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Posts Tagged ‘banking regulators’

“How Washington Hurts Small Community Banks”

Posted by Larry Doyle on January 31st, 2013 9:52 AM |

The other day I addressed the current David vs Goliath situation in the banking industry and presented The Case for Community Banks. There is no doubt that the crisis that emanated on Wall Street required some real regulatory attention. Regrettably the “one size fits all” regulatory changes embedded in Dodd-Frank is not the answer. Not that people in Washington with little background in markets and the economy might understand that.

Let’s listen to former Inspector General for the TARP, Neil Barofsky, who provides a brief 2-minute dose of ‘sense on cents’ on how Washington has hurt the small community banks in our country. Props to American Banker for this clip.

Larry Doyle

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I have no business interest with any entity referenced in this commentary. The opinions expressed are my own. I am a proponent of real transparency within our markets so that investor confidence and investor protection can be achieved.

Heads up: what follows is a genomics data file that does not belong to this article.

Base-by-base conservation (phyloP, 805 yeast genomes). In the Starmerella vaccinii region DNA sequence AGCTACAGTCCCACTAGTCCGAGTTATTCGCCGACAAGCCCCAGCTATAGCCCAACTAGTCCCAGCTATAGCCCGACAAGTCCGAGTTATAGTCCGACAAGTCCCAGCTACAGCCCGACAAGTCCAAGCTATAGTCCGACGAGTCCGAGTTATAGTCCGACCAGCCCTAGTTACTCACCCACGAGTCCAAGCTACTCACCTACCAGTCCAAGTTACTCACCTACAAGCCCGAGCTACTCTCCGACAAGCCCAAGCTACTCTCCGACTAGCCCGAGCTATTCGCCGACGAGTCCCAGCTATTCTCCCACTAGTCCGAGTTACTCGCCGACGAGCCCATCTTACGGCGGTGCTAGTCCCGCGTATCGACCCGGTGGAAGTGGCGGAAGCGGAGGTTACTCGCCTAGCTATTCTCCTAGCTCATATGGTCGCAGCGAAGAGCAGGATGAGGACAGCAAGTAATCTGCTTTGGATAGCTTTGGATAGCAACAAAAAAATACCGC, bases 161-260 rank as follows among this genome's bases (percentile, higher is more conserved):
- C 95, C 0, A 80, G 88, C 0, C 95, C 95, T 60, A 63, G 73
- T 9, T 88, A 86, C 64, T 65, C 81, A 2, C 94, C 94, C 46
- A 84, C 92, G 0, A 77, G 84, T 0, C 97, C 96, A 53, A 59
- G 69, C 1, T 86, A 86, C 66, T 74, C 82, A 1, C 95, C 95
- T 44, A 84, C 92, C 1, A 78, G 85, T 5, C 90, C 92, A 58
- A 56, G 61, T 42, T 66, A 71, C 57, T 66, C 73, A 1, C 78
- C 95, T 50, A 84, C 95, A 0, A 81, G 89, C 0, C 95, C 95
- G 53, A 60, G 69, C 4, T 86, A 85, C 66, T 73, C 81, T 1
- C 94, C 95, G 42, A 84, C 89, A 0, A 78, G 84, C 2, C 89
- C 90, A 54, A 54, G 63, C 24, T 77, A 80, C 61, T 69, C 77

Retaining Risk on Wall Street: Necessary but Painful

Posted by Larry Doyle on November 5th, 2009 1:03 PM |

How did Wall Street lead the United States economy into the ditch?

The pure ‘originate to distribute’ model employed on Wall Street spelled the death knell for Wall Street and our economy.

I addressed how firms won under that originate to distribute model in a commentary from November 12, 2008, “The Wall Street Model Is Broken….and Won’t Soon Be Fixed!!”:

At the turn of the century, the Wall Street model was a pure “originate to distribute” model with little to no residual risk on behalf of the originators or underwriters. When there is no residual risk, those who “WIN” are the players that can purely process the most volume. Well, how does one get volume? Lower the credit standards, put fewer restrictions on borrowers, little to no covenants (NINA Loans: no income, no asset check). WOW!!! What were we thinking?? Well, Wall St. felt, “let’s worry about it tomorrow or maybe not at all because we are making too much money today.”

Tomorrow has arrived and Wall Street must now deal with the concept of retaining risk in their loan originations. The topic of ‘risk retention’ has been bandied about over the course of the year, but it was ratcheted up dramatically in a recent meeting of the House Financial Services Committee and U.S. Treasury on October 27th.

What came out of that meeting has potentially dramatic implications for the entire spectrum of loan origination, securitization, and distribution businesses on Wall Street and their subsequent impact on Main Street. Let’s navigate. (more…)






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